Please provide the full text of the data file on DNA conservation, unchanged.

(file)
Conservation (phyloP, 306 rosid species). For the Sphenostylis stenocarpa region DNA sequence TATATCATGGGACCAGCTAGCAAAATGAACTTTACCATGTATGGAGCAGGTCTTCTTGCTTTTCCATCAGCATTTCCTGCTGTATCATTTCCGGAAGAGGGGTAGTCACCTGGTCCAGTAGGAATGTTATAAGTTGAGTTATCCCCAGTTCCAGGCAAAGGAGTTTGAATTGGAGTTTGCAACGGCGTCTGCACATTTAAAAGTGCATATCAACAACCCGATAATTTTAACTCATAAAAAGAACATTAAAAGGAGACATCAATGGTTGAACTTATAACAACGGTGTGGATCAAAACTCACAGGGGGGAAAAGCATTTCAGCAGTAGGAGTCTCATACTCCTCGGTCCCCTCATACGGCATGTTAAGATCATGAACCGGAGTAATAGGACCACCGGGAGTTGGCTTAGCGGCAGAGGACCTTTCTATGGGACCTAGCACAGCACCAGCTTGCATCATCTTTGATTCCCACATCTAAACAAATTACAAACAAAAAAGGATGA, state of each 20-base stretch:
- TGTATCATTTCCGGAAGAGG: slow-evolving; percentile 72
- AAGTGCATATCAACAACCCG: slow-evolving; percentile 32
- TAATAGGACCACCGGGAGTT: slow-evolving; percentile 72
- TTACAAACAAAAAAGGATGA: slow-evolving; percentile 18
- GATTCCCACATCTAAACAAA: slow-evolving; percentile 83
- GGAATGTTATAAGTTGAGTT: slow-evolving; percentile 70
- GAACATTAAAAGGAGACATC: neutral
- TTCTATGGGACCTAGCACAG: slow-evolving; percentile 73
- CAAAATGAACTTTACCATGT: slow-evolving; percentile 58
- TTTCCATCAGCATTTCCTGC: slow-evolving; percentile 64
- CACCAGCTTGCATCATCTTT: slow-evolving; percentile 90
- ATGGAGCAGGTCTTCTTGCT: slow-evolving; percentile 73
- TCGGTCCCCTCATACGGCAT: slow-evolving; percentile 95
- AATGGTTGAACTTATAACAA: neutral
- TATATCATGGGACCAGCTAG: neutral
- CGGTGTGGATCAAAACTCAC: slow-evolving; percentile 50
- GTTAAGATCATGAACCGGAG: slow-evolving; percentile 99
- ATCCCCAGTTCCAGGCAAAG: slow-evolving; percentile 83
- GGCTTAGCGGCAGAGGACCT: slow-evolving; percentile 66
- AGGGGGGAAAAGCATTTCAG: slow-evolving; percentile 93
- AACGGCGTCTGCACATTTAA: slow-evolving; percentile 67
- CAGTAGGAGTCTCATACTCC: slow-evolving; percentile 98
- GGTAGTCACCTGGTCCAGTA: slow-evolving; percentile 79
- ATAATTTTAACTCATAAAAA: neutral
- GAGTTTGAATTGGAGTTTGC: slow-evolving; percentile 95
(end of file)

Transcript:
Conservation (phyloP, 306 rosid species). For the Sphenostylis stenocarpa region DNA sequence TATATCATGGGACCAGCTAGCAAAATGAACTTTACCATGTATGGAGCAGGTCTTCTTGCTTTTCCATCAGCATTTCCTGCTGTATCATTTCCGGAAGAGGGGTAGTCACCTGGTCCAGTAGGAATGTTATAAGTTGAGTTATCCCCAGTTCCAGGCAAAGGAGTTTGAATTGGAGTTTGCAACGGCGTCTGCACATTTAAAAGTGCATATCAACAACCCGATAATTTTAACTCATAAAAAGAACATTAAAAGGAGACATCAATGGTTGAACTTATAACAACGGTGTGGATCAAAACTCACAGGGGGGAAAAGCATTTCAGCAGTAGGAGTCTCATACTCCTCGGTCCCCTCATACGGCATGTTAAGATCATGAACCGGAGTAATAGGACCACCGGGAGTTGGCTTAGCGGCAGAGGACCTTTCTATGGGACCTAGCACAGCACCAGCTTGCATCATCTTTGATTCCCACATCTAAACAAATTACAAACAAAAAAGGATGA, state of each 20-base stretch:
- TGTATCATTTCCGGAAGAGG: slow-evolving; percentile 72
- AAGTGCATATCAACAACCCG: slow-evolving; percentile 32
- TAATAGGACCACCGGGAGTT: slow-evolving; percentile 72
- TTACAAACAAAAAAGGATGA: slow-evolving; percentile 18
- GATTCCCACATCTAAACAAA: slow-evolving; percentile 83
- GGAATGTTATAAGTTGAGTT: slow-evolving; percentile 70
- GAACATTAAAAGGAGACATC: neutral
- TTCTATGGGACCTAGCACAG: slow-evolving; percentile 73
- CAAAATGAACTTTACCATGT: slow-evolving; percentile 58
- TTTCCATCAGCATTTCCTGC: slow-evolving; percentile 64
- CACCAGCTTGCATCATCTTT: slow-evolving; percentile 90
- ATGGAGCAGGTCTTCTTGCT: slow-evolving; percentile 73
- TCGGTCCCCTCATACGGCAT: slow-evolving; percentile 95
- AATGGTTGAACTTATAACAA: neutral
- TATATCATGGGACCAGCTAG: neutral
- CGGTGTGGATCAAAACTCAC: slow-evolving; percentile 50
- GTTAAGATCATGAACCGGAG: slow-evolving; percentile 99
- ATCCCCAGTTCCAGGCAAAG: slow-evolving; percentile 83
- GGCTTAGCGGCAGAGGACCT: slow-evolving; percentile 66
- AGGGGGGAAAAGCATTTCAG: slow-evolving; percentile 93
- AACGGCGTCTGCACATTTAA: slow-evolving; percentile 67
- CAGTAGGAGTCTCATACTCC: slow-evolving; percentile 98
- GGTAGTCACCTGGTCCAGTA: slow-evolving; percentile 79
- ATAATTTTAACTCATAAAAA: neutral
- GAGTTTGAATTGGAGTTTGC: slow-evolving; percentile 95